Weber's Least Cost Theory
by Daniel Uribe, Emy Flores and Addie Soucheck
What is Weber's Least cost Theory?
cheap labor is what the companies are looking for, this makes up for his/hers transportation cost. For Example:
U.S.A to Mexico, factories/industries moving from U.S.A to Mexico, where transportation cost to market increase, but are more than made up by cheaper labor costs. They look for the cheapest labor to make more money and invest it on farther away transportation.
-Yet if too many cluster together it can lead to higher labor cost leading into deglomeration!
Bulk-gaining & Bulk-reducing industries role
Manufacturers try to locate their factories as close as possible to both buyers and seller
Every factory uses inputs
Inputs= materials, energy, machinery and supporting services
An industry in which the raw materials are heavier than final product. Products decrease in size or weight during manufacturing.
-needs to be located near its source of inputs to minimize transportation costs.
Ex: copper into copper wire and steel into steel bars
An industry whose products increase in size or weight during manufacturing.
-needs to be located near market areas to minimize transportation costs
Ex: Fabricated metals and beverage production
Bulk Reducing: A production where the import weighs more than the final product, so to reduce costs bulk reducing industries needs to locate near its source of inputs. An example of this is copper, auto-mobile industry, steel, soft-drinks and beer industries too. Basically you are taking a product and not taking anything away from it (raw material) and just distributing, selling without adding anything to it, it’s the original raw product. So that’s why copper and steel is a great example of this because it’s the original product of it. Nothing was changed to it/ added stuff to it to make it heavier or change.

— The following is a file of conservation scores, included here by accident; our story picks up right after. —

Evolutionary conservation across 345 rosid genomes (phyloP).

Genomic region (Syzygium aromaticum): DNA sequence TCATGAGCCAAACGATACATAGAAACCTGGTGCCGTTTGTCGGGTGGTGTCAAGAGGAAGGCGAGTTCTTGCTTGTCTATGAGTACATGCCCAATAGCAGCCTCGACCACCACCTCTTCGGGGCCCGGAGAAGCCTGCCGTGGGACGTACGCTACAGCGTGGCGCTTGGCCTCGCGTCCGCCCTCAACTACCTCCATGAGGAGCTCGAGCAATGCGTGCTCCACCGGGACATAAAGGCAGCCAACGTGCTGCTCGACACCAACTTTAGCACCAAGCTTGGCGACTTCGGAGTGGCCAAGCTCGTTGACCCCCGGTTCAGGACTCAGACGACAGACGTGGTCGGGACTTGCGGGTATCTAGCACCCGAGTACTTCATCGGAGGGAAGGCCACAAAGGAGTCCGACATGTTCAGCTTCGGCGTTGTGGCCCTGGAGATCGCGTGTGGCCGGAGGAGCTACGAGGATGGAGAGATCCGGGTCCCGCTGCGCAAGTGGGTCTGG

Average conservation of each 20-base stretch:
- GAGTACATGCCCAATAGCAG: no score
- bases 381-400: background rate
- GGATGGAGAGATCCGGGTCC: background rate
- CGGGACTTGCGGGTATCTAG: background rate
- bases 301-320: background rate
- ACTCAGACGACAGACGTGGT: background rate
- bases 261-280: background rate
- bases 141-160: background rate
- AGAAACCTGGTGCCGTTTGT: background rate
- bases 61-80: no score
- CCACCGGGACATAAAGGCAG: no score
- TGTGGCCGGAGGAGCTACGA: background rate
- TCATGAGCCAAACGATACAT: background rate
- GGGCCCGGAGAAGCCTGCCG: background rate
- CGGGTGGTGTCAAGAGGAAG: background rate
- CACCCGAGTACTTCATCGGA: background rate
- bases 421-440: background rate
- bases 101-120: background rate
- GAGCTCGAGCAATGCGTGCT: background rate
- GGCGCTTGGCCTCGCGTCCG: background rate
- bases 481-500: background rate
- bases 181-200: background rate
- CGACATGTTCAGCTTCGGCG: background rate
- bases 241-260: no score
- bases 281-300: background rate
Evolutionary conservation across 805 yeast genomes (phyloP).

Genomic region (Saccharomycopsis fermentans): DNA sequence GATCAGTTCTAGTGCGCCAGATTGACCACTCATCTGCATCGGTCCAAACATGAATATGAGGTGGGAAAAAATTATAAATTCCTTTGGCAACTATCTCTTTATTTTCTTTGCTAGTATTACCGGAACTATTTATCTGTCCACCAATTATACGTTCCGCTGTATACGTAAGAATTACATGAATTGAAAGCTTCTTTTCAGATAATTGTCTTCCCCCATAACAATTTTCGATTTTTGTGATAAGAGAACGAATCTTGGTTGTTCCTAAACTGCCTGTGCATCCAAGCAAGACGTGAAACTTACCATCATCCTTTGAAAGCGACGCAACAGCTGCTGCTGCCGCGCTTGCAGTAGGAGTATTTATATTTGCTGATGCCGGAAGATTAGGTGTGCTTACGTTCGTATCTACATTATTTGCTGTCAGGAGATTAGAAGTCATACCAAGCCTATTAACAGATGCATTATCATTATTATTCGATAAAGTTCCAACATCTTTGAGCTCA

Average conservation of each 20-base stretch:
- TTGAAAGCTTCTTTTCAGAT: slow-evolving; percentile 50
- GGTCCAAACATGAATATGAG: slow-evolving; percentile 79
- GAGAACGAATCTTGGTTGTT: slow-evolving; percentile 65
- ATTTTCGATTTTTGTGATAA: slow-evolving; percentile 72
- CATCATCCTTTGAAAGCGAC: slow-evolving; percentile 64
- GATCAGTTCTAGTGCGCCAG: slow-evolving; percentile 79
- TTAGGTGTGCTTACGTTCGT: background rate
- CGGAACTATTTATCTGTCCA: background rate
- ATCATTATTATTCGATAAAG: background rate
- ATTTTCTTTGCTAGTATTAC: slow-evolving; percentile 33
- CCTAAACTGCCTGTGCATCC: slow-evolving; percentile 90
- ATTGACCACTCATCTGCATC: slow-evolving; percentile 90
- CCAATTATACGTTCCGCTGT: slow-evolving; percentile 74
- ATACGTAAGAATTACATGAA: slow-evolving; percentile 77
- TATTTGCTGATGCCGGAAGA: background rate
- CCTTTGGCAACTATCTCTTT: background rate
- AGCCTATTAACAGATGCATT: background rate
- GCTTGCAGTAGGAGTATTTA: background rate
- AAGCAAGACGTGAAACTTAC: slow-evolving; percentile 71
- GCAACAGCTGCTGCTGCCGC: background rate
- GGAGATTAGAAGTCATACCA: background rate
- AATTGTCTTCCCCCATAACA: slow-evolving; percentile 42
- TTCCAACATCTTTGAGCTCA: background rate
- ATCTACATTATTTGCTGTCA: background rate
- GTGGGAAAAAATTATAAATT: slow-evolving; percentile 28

Bulk Gaining: Products that makes something that gains volume or weight during production. (Finished product weighs more than the raw materials). Basically they are adding ingredients to it, and making it have something it didn’t have before originally. So the raw material isn’t just it, it is now something else because they have added something to it. Examples: soft drink bottling, obvious there has to be something added to it. It’s a glass container that is holding a liquid witch is being added to it. Then there are fabricated metals, because it’s being made to another product, usually adding weight to it to change its form.
Bulk gaining VS Bulk Reducing: We see that these are very similar examples it’s because it all depend on the development of the product. So the product could just be the raw material so its bulk reducing but if then it changes form so it’s more heavier than before its considered bulk gaining. So you really have to pay attention to this, of how the product is made to see if it’s gaining or reducing.
Relation to Least Cost Theory: For bulk reducing it’s similar because it fits in with agglomeration because they need to be close to the products. They need to be close to the places that provide the small parts that make the product so it goes in with the least cost theory because they go into the cities that have all the places close together so they don’t need to waste money on far away transportation. So this makes up for more expensive transportation cost. Tying with transportation rule, they are looking for the least expensive way in moving their goods. They want to go with the trucks, least expensive way for close transport. Then for cheap labor for these they are more likely to be machines doing this so they aren’t really paying anybody, but keeping the machines working. If they are paying people they probably aren’t paying them much because it’s a simple job that doesn’t need any special skill for it. This also is the same for bulk gaining because they too need to be close to the market to get the raw materials to be able to transform it to the end product so agglomeration is being used. Then the same with transportation and labor they use the cheapest way because they are close to it so they don’t need to be using expensive funding on it because it’s close. And its machines doing most of the work and if humans are working they are paid minimal because it’s not a skillful job so they all pay into the least cost theory.